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Profile of Excellence: Dr. Frank C. Spencer

By Susan Eymann, MS28 Mar 2018

Dr. Frank C. Spencer.jpegChairman Emeritus, New York University School of Medicine
63rd AATS President (1982-1983)

Self-reliance, problem-solving, and a strong work ethic were part and parcel of Dr. Frank C. Spencer’s upbringing on a farm six miles from Haskell, TX, a small farming and ranching community in the Texas panhandle. He started attending school, riding the three miles from the family’s ranch bareback on a horse, when he was six years old. He entered college at North Texas State when he was 15, as the youngest freshman at the school.

During his final year of college, WWII was raging and Spencer was commissioned in the Navy, contingent on his attending medical school. After the two medical schools in Texas rejected him because he was too young, he applied to Vanderbilt University and entered medical school there just before his 18th birthday. At Vanderbilt, Spencer flourished and was eventually valedictorian of his class. With the support of his advisor neurosurgeon Dr. Cobb Pilcher, dean of the Medical School, who had a personal relationship with Alfred Blalock, he was accepted at Johns Hopkins Medical School in Baltimore. At Johns Hopkins, internship and residency were tough, even draconian by today’s standards; interns were on call 7 days a week, 24 hours a day.

Spencer eventually left Hopkins to continue his training at the University of California, Los Angeles (UCLA), under Dr. William Longmire. While at UCLA, the Korean Conflict broke out and Spencer was called to active duty. He was sent to Korea as the chief of surgery in a forward marine unit: EZ Medical Company, 1st Medical Battalion—the ‘‘Cheaters of Death, just two miles behind the enemy lines.’’ At that time, ligation of an affected vessel followed with amputation, rather than primary repair, was the accepted practice for arterial injury and, in fact, was official policy of the US Navy. When Spencer saw his first young patient with a femoral artery injury fresh off the front he was faced with the dilemma. Should he follow official orders and amputate potentially salvageable limbs, or face court-martial by repairing the artery. He chose the latter. With an 80 to 90 percent success rate for his approach, Dr. Spencer was not court-martialed, but awarded the Navy’s Legion of Merit Award for exemplary service. Of his recognition, Dr. Spencer said “…arterial repair in Korea benefited more people than anything I’ve ever done.”1 He returned to his surgical training under Blalock at Johns Hopkins in 1953, completed his residency in 1955 and stayed on as faculty from 1955 to 1961, primarily developing a vascular surgery service.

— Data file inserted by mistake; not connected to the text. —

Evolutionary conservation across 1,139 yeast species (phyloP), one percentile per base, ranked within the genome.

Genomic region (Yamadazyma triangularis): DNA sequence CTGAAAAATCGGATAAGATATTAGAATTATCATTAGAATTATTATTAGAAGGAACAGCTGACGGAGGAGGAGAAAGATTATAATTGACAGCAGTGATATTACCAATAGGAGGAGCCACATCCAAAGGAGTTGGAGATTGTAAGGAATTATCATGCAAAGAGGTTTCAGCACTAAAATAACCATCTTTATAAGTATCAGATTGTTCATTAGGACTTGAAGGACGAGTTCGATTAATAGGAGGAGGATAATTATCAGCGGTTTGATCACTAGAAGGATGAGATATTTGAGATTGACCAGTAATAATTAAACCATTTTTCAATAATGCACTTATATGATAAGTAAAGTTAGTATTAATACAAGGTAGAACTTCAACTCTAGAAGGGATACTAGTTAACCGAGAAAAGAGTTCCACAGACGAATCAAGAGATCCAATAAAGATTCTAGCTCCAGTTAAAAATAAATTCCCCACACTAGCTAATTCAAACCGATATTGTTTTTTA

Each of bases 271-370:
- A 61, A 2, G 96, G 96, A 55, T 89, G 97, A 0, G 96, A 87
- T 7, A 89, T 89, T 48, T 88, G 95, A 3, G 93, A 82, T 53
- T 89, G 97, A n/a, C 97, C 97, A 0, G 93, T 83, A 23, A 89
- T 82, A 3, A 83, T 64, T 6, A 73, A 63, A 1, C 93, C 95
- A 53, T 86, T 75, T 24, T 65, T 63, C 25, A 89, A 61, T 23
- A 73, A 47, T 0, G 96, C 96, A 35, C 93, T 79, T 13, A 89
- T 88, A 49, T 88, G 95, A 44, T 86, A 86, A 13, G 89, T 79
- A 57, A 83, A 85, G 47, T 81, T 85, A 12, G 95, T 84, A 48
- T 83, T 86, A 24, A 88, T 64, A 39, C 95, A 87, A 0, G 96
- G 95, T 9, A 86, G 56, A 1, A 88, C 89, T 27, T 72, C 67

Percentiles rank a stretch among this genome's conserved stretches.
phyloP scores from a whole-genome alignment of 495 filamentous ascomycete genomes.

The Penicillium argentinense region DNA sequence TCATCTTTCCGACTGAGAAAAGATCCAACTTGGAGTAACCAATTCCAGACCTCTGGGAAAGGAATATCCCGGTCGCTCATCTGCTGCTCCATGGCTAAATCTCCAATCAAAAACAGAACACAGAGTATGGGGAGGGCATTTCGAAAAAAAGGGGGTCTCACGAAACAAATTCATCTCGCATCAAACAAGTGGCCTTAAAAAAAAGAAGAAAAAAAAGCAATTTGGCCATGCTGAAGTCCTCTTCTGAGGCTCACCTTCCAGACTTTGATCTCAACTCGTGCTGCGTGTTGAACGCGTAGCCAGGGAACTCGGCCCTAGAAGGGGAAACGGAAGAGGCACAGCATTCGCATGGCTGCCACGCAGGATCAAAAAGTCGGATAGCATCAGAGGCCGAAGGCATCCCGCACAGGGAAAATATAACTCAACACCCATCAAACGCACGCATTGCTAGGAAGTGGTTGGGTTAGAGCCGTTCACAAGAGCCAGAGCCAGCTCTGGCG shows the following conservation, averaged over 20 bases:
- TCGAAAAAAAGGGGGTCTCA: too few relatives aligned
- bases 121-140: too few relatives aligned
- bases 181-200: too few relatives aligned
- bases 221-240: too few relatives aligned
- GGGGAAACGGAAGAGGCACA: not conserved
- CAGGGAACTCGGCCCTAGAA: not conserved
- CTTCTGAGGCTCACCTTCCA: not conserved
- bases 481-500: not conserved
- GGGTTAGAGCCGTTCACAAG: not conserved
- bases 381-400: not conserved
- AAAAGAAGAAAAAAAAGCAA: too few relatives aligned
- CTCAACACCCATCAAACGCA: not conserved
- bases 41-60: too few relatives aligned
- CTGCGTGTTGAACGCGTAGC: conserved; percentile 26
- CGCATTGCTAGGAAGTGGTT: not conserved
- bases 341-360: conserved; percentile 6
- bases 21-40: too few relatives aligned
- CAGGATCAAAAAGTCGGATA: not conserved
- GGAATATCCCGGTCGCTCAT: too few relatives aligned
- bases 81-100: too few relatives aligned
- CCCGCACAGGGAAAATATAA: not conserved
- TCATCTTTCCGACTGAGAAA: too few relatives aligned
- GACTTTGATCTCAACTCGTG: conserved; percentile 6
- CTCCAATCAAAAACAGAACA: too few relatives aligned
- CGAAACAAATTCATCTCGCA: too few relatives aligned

Spencer then spent five years at the University of Kentucky before accepting his ultimate position as the George David Stewart Professor and Chairman of Surgery at New York University (NYU) in 1966. NYU at that time did not have a cardiothoracic surgery service so, as was typical of Spencer, he started again from scratch. Spencer’s first resident at NYU was Dr. George Green, who studied direct revascularization with the left internal thoracic artery. Spencer had initial misgivings because of his experimental work that suggested that the thoracic artery would be too small to make a significant difference. Green, after receiving permission from Spencer, performed the first internal thoracic–left anterior descending bypass at the Manhattan Veterans Hospital in February 1968. Spencer reminds us, ‘‘My contribution [to thoracic grafting] was giving Green permission to do it, even though I thought that it was probably a waste of time.’’ This was typical. During his 32 years as chairman he continually encouraged his staff and trainees to push the envelope. He described the innovative surgeon as exhibiting a “restlessness with an unsatisfactory status quo combined with a willingness to explore the unknown with its hazards and uncertainties.’’ It was Dr. Spencer’s work and leadership at New York University, in techniques such as coronary artery bypass grafting that became the basis for what is now modern cardiac surgery.

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